Latest Zoomusicology Stories
Scientists from Queen Mary University of London have found a successful way of identifying bird sounds from large audio collections, which could be useful for expert and amateur bird-watchers alike.
As darkness descends upon the tropical rainforests of Malaysia, male chirping katydids of the Mecopoda complex are just getting warmed up for their usual nightly concerts to woo the females.
The use of pitch modulation as a counter-balance to lower frequencies is just a side effect of the primary use of an elevated pitch.
An international team of scientists decided to take a deeper look into the physical mechanics behind birds’ vocalizations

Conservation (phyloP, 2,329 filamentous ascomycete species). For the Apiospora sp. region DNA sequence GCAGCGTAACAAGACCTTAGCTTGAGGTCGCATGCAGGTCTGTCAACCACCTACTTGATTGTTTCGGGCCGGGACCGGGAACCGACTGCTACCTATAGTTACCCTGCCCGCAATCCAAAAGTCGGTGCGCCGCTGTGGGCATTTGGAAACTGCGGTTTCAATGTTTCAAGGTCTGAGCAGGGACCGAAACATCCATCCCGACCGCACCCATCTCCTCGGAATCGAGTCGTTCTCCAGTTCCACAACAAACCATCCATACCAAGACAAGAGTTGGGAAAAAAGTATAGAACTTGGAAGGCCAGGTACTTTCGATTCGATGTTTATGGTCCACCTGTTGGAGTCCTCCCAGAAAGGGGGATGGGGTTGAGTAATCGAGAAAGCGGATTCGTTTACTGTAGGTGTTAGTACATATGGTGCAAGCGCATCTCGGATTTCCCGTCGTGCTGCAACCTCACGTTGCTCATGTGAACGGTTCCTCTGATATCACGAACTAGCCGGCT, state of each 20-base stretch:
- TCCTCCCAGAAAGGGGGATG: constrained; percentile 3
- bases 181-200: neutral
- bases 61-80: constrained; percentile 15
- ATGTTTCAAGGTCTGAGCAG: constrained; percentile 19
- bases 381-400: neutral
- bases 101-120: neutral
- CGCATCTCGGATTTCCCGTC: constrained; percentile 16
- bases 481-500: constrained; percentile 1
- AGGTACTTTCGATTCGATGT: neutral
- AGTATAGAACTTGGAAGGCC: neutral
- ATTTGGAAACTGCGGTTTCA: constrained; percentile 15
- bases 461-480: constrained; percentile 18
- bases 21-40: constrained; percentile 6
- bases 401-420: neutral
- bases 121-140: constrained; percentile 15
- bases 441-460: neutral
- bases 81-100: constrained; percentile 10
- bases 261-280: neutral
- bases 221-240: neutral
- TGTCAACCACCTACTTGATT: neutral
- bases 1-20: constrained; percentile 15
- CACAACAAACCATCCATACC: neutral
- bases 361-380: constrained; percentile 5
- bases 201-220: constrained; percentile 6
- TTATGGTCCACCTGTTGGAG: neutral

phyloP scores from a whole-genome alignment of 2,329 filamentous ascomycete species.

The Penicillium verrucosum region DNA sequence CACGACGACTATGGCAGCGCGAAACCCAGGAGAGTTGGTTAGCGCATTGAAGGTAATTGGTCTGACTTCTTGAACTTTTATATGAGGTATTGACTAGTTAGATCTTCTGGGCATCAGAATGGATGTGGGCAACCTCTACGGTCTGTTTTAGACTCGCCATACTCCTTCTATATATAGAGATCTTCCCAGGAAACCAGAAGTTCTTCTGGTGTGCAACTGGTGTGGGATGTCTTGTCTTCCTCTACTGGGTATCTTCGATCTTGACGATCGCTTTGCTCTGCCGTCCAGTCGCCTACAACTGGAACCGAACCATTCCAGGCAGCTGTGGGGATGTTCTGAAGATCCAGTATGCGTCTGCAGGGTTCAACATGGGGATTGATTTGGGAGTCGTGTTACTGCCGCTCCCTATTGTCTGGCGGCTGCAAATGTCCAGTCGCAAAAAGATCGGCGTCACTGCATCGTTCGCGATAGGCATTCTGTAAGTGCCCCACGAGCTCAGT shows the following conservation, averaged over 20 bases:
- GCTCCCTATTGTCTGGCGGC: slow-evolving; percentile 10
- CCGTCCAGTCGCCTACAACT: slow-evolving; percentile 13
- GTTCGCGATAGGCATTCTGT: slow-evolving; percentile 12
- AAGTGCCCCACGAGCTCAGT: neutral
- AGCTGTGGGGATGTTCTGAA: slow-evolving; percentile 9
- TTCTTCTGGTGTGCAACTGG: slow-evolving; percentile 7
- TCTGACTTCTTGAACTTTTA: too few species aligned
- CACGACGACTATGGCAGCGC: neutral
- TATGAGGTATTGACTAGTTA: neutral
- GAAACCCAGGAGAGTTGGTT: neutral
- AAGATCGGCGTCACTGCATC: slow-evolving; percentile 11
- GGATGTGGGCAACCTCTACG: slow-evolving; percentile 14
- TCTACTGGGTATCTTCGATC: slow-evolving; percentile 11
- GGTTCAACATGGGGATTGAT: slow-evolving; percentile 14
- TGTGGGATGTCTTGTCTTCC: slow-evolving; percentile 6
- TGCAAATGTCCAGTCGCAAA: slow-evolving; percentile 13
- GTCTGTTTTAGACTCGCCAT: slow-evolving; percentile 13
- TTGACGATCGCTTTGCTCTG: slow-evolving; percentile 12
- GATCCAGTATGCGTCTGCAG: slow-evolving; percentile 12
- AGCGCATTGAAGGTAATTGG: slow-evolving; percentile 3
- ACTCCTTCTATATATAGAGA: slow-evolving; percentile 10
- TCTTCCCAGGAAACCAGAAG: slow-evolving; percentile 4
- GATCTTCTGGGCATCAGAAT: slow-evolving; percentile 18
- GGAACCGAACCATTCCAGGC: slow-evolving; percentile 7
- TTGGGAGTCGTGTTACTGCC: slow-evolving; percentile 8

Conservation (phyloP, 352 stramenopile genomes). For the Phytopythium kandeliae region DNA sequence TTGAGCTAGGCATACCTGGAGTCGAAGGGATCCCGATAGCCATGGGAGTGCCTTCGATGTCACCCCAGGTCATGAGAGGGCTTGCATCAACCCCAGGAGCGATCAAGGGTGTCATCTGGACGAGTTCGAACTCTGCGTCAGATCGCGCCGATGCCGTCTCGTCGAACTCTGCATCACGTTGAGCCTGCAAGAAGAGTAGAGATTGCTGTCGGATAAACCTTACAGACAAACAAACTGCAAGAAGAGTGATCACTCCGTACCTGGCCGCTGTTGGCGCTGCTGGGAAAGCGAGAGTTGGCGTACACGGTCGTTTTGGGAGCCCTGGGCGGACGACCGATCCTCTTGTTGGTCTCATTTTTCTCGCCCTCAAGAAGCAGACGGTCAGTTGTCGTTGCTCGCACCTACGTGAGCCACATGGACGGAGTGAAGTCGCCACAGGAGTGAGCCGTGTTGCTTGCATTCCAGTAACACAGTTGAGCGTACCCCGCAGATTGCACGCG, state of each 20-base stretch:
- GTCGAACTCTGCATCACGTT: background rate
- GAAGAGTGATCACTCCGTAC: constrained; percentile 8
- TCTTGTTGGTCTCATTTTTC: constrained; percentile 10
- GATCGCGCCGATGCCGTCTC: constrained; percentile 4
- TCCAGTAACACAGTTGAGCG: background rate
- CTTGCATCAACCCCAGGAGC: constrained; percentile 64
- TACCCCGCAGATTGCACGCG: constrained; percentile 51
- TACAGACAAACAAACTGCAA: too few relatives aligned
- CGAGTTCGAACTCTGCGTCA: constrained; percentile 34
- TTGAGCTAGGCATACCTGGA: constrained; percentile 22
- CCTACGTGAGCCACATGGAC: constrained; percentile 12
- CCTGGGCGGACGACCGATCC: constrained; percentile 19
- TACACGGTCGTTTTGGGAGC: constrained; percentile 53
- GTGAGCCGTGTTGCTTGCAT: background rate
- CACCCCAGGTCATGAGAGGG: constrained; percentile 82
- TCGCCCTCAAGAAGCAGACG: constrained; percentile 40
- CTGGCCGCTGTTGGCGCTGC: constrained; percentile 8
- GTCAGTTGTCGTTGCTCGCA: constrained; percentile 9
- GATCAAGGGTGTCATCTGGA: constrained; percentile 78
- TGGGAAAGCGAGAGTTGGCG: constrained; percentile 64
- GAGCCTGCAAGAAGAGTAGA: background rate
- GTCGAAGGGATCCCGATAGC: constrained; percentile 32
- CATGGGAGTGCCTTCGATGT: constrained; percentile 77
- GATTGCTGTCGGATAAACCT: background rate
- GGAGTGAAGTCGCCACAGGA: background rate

Many birds use song to communicate everything from threats to mating intentions, but are these vocalizations considered music?
British researchers have found that male finches will use their birdsongs like their human counterpart use an out-of-date Facebook profile picture – to trick a potential mate into thinking they are more physically fit than they actually are.
iPod owners aren't the only ones who frequently shuffle their favorite tunes.
It takes songbirds and baseball pitchers thousands of repetitions â€“ a choreography of many muscle movements -- to develop an irresistible trill or a killer slider.
Researchers have developed a simple rubber device that is capable of replicating complex bird songs.
For centuries, hunters have imitated their avian prey by whistling through their fingers or by carving wooden bird calls.